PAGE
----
1. Suppose that f is uniformly continuous on a set S
R and is a Cauchy
sequence in

S. Prove that
is a Cauchy sequence. (f is not assumed to be continuous outside

S, so you cannot use Theorem 3.2, p. 60).

Proof. Let ε > 0. Since f is uniformly continuous on S, there exists
> 0 such that

lx - yl < implies l f(x) - f(y) l < ε
for all x, y ∈ S.
(1)

For this > 0 there exists
such that for n ,m > N,
. By (1) it

follows that for n, m > N,
.
Hence
is Cauchy.

2. Let M > 0 and let f : D → R, D
R, satisfy the condition
for

all x, y ∈ D. Show that f is uniformly continuous.

Proof. Let ε > 0. Put . Then if
,

Hence f is uniformly continuous.

3. Suppose that for some constant M with 0 < M < 1,
,

n = 1, 2, 3,.... Prove that the sequence fang is Cauchy.

Proof. We will first show that

This is true for n = 1 as assumed. Suppose it is true for n = k. Then

Hence (2) is true for all n.

For a fixed N and n = N + r, we have

Given ε > 0, let . Then
. Take logarithms .

4. Suppose that f and g are continuous functions on the
closed interal [a, b] such that f(r) =

g(r) for every rational number r ∈ [a, b]. Prove that f(x) = g(x) for all
x ∈ [a, b].

Proof. Suppose that f(z) ≠ g(z) for some irrational number z in [a, b]. Let

α. For , there exists
> 0 such that
and

whenever . Let r be a rational number with
.
Then

f(r) = g(r). Moreover,

a contradiction. Hence f(z) = g(z) for all z ∈ [a,
b].

5. Let .

(a) Show that is
bounded and monotone.

Proof. Let. Then
for x > -1. Hence f is

increasing. Consider the point . Then f(x*) =
x* . For = 1 < x* ,

. And by induction, we have
. Hence is
bounded

above by x* . Since , it follows by the same
reasoning that

is monotonically increasing. Hence by the
Bolzano-Weierstran Theorem,

must converge.

(b) Find .

Proof. Let . Then
is the limit point as
is discarded

since it is negative .

6. Let S be the space of all rational numbers , with d(p, q) = l p - q l, and E
is the set of all

rational numbers p such that 2 < p^{2} < 3. Prove that

(i) E is closed and bounded.

(ii) E is not compact.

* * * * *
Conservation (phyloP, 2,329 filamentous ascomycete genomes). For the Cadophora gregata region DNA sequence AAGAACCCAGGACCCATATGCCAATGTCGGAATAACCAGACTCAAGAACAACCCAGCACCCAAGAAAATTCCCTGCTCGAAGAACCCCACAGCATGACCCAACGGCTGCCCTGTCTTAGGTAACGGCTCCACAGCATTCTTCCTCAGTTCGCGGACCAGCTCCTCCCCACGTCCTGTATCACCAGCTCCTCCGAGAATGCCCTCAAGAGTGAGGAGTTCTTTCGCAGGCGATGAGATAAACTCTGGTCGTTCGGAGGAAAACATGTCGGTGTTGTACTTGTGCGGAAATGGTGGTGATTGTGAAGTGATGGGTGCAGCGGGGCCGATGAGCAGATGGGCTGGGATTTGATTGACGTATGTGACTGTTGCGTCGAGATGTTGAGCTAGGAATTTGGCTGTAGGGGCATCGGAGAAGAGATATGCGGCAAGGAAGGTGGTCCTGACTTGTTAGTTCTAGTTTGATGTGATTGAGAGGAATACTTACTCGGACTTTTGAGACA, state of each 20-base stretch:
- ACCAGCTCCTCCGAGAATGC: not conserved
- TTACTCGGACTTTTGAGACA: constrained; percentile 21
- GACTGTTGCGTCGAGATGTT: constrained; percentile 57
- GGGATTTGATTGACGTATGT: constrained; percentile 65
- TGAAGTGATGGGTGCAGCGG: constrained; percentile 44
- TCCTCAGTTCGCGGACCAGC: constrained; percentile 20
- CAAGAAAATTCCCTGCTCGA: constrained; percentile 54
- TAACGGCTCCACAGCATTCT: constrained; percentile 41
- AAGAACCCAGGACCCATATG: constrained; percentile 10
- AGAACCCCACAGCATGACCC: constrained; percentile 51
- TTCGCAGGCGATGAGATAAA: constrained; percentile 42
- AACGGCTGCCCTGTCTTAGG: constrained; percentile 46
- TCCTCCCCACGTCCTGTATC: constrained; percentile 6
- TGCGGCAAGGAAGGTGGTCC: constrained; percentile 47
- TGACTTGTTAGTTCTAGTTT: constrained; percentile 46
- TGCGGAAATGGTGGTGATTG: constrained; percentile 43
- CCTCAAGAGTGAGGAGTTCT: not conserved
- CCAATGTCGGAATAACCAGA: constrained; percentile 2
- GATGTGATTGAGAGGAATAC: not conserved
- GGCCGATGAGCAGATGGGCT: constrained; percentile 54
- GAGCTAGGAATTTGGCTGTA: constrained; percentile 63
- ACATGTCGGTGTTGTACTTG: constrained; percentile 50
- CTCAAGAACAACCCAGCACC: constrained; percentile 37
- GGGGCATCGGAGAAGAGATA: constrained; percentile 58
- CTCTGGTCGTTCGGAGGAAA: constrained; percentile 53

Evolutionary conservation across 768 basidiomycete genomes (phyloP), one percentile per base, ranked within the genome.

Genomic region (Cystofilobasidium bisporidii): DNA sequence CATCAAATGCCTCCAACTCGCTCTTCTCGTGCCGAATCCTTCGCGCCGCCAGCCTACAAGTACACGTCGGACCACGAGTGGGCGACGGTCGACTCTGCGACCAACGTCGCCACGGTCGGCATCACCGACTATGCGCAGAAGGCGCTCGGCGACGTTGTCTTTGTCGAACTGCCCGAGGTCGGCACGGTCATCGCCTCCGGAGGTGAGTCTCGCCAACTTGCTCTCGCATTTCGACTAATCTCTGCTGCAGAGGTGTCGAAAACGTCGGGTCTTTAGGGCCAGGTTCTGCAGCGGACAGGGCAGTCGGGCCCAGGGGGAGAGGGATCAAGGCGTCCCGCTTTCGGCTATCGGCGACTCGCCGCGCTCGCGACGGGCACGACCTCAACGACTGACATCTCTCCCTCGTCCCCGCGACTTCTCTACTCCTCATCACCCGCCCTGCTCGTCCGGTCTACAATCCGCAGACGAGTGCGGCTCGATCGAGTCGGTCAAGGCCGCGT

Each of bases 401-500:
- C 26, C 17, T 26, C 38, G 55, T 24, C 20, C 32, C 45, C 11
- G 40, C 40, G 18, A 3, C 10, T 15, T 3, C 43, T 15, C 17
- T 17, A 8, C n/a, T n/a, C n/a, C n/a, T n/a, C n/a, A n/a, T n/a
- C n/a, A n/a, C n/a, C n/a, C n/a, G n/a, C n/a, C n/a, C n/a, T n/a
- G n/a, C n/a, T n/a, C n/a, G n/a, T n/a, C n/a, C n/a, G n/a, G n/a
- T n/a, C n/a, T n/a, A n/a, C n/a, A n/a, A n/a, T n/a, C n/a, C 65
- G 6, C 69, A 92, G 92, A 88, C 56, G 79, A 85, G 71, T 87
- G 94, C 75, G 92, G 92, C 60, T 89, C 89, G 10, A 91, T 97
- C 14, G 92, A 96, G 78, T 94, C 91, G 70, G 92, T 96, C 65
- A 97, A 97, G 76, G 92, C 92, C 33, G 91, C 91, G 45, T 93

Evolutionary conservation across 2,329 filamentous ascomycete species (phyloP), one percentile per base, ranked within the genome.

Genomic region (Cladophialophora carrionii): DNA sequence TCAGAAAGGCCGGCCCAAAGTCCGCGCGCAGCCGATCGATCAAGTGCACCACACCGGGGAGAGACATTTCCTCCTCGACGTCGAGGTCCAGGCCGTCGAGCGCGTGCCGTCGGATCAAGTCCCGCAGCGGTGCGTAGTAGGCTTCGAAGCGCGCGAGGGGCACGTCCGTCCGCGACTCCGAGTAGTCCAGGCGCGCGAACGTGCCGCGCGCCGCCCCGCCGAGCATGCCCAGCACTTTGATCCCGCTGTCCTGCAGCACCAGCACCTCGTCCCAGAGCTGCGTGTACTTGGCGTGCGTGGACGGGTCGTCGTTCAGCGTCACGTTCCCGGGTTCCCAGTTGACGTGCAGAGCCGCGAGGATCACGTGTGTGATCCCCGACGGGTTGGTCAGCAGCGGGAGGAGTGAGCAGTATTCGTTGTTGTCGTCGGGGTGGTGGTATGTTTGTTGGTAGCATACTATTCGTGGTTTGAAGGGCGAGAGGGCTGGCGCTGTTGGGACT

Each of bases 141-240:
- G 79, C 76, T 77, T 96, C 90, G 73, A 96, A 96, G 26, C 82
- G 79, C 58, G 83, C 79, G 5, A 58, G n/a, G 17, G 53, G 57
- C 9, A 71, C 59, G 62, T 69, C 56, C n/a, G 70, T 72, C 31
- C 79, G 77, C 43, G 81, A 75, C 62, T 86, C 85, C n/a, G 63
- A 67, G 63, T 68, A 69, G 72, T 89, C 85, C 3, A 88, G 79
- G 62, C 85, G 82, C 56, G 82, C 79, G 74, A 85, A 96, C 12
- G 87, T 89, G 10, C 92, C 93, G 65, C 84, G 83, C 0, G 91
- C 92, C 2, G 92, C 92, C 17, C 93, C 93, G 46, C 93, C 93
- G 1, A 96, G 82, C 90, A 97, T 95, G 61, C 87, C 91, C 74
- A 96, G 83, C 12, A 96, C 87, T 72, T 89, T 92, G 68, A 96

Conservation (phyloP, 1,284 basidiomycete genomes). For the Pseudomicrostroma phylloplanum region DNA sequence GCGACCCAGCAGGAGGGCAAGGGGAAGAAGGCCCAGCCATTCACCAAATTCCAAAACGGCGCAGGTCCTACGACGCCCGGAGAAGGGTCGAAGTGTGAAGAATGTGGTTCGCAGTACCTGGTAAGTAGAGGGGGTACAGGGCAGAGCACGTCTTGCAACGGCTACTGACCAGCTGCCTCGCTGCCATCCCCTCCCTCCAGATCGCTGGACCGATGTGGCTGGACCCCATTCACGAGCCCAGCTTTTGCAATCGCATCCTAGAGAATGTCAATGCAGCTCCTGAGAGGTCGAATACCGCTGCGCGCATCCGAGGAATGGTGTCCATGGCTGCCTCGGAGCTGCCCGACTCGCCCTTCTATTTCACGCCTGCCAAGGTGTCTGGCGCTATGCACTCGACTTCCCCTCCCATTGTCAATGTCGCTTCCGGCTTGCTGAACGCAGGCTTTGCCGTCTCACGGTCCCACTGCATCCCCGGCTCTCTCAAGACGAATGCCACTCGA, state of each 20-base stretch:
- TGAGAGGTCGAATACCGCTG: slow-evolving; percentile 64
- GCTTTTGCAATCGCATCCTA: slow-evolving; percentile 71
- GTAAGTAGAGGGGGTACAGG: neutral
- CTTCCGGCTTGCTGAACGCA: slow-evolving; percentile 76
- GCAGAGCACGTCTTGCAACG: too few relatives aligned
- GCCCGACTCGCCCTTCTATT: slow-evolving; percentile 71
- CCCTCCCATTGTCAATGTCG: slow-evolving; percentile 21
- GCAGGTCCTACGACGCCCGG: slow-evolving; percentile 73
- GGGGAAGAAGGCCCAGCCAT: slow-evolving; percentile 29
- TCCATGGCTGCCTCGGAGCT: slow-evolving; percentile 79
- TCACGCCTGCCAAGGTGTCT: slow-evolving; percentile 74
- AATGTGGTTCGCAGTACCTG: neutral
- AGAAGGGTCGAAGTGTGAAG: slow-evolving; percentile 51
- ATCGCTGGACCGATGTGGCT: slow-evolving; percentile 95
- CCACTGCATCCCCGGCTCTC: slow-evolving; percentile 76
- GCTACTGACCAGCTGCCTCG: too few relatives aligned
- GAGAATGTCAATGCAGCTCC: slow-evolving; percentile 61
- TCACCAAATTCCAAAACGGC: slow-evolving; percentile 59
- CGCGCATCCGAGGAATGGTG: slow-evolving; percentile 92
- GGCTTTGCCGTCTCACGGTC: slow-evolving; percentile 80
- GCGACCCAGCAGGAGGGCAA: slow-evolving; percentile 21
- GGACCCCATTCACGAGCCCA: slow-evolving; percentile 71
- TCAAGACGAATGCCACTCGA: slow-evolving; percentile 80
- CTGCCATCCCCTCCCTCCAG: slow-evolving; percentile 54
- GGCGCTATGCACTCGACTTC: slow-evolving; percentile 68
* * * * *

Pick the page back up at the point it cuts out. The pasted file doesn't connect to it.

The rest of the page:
Proof.

(a) E is clearly bounded by
and . Let x ∈ E', then
there is a sequence

in E with → 0 as n → ∞. Now
is either in
or , say
. Hence
it

either converges in I, and hence or it converges to either
or
which

are not in our space. Hence E is closed.

(b) Consider the open cover where

p^{2} < 3 }. This cover has not finite subcover. Hence it is not compact.

Another solution :

Take the sequence . Then
has no
convergent subsequences.

7. Let E be a nonempty subset of a metric space (S, d). Define the distance from
x ∈ S to

the set E by .

(a) Prove that if and only if .

(b) Prove that : S → R is uniformly continuous on S.

Proof. (a) Let p(x) = 0. Then
. Hence there is a sequence
in E

with → 0 as n → ∞. Thus x ∈
. For the converse, let x ∈
.
If x ∈ E,

then as d(x, x) = 0, p(x) = 0. If x ∈ E\E, then there exists
as

n → ∞ or → 0 as n → ∞. Hence p(x) = 0.

(b) p : S → R. For

But or
. Similarly

. Thus .
Hence

. Given ε > 0, let
= ε. If
, then

8. Suppose that f is continuous on an open interval I containing
, suppose
that f' is defined

on I except possibly at , and suppose that .
Prove that .

Proof. if the limits exists. Since f is
continuous,

. Now

9. Let f and g be continuous functions on [a, b], g is
positive and monotonically decreasing

and g'(x) exists on [a, b]. Prove that there exists a point
such that

Proof. Let . Since g is
positive , either

or

In either case, is
between h(a) = 0 and h(b). By the Intermediate Value

Theorem, there exists between a and b such that

10. Suppose that f is continuous at x = a such that lf(a)l
< 1. Prove that there exists an

open interval , such that for all x ∈
I, l f(x) l ≤ M < 1, for some

fixed constant M.

Proof. Let L = l f(a) l < 1. If such an M does not exist for any
, there exists a
sequence

that converges to a with.
Since f is continuous, as

n → ∞. But this is not possible as for all n.